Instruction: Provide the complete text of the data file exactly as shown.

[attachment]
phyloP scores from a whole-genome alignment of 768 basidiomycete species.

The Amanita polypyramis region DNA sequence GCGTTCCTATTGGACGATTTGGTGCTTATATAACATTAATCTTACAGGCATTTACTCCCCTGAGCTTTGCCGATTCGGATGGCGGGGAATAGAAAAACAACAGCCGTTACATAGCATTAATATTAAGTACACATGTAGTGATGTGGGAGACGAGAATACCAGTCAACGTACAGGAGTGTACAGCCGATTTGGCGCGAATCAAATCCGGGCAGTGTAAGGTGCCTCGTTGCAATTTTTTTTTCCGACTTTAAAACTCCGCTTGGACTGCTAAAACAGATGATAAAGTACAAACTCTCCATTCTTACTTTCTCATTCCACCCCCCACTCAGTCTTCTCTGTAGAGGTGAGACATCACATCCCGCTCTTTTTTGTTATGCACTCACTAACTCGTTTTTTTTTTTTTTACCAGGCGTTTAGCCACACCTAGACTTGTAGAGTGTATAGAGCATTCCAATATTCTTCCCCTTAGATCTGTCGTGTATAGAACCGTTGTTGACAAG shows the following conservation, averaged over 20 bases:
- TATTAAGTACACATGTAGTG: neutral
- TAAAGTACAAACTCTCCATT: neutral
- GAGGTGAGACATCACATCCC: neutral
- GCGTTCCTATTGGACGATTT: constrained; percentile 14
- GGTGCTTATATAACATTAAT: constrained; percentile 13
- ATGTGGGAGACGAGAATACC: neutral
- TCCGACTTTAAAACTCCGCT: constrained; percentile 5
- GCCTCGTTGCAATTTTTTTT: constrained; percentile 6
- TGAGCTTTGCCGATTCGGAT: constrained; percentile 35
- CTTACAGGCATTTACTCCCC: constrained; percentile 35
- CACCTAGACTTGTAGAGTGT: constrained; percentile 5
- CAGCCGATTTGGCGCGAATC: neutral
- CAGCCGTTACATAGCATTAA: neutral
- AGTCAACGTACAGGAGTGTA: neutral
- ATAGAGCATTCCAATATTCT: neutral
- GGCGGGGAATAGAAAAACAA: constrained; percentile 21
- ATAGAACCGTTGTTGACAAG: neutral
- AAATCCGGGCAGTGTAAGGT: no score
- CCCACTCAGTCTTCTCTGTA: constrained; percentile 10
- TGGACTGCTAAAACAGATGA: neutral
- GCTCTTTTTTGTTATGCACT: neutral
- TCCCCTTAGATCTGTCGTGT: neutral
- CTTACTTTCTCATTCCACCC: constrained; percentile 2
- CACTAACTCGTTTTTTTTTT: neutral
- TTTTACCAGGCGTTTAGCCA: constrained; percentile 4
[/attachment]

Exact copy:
phyloP scores from a whole-genome alignment of 768 basidiomycete species.

The Amanita polypyramis region DNA sequence GCGTTCCTATTGGACGATTTGGTGCTTATATAACATTAATCTTACAGGCATTTACTCCCCTGAGCTTTGCCGATTCGGATGGCGGGGAATAGAAAAACAACAGCCGTTACATAGCATTAATATTAAGTACACATGTAGTGATGTGGGAGACGAGAATACCAGTCAACGTACAGGAGTGTACAGCCGATTTGGCGCGAATCAAATCCGGGCAGTGTAAGGTGCCTCGTTGCAATTTTTTTTTCCGACTTTAAAACTCCGCTTGGACTGCTAAAACAGATGATAAAGTACAAACTCTCCATTCTTACTTTCTCATTCCACCCCCCACTCAGTCTTCTCTGTAGAGGTGAGACATCACATCCCGCTCTTTTTTGTTATGCACTCACTAACTCGTTTTTTTTTTTTTTACCAGGCGTTTAGCCACACCTAGACTTGTAGAGTGTATAGAGCATTCCAATATTCTTCCCCTTAGATCTGTCGTGTATAGAACCGTTGTTGACAAG shows the following conservation, averaged over 20 bases:
- TATTAAGTACACATGTAGTG: neutral
- TAAAGTACAAACTCTCCATT: neutral
- GAGGTGAGACATCACATCCC: neutral
- GCGTTCCTATTGGACGATTT: constrained; percentile 14
- GGTGCTTATATAACATTAAT: constrained; percentile 13
- ATGTGGGAGACGAGAATACC: neutral
- TCCGACTTTAAAACTCCGCT: constrained; percentile 5
- GCCTCGTTGCAATTTTTTTT: constrained; percentile 6
- TGAGCTTTGCCGATTCGGAT: constrained; percentile 35
- CTTACAGGCATTTACTCCCC: constrained; percentile 35
- CACCTAGACTTGTAGAGTGT: constrained; percentile 5
- CAGCCGATTTGGCGCGAATC: neutral
- CAGCCGTTACATAGCATTAA: neutral
- AGTCAACGTACAGGAGTGTA: neutral
- ATAGAGCATTCCAATATTCT: neutral
- GGCGGGGAATAGAAAAACAA: constrained; percentile 21
- ATAGAACCGTTGTTGACAAG: neutral
- AAATCCGGGCAGTGTAAGGT: no score
- CCCACTCAGTCTTCTCTGTA: constrained; percentile 10
- TGGACTGCTAAAACAGATGA: neutral
- GCTCTTTTTTGTTATGCACT: neutral
- TCCCCTTAGATCTGTCGTGT: neutral
- CTTACTTTCTCATTCCACCC: constrained; percentile 2
- CACTAACTCGTTTTTTTTTT: neutral
- TTTTACCAGGCGTTTAGCCA: constrained; percentile 4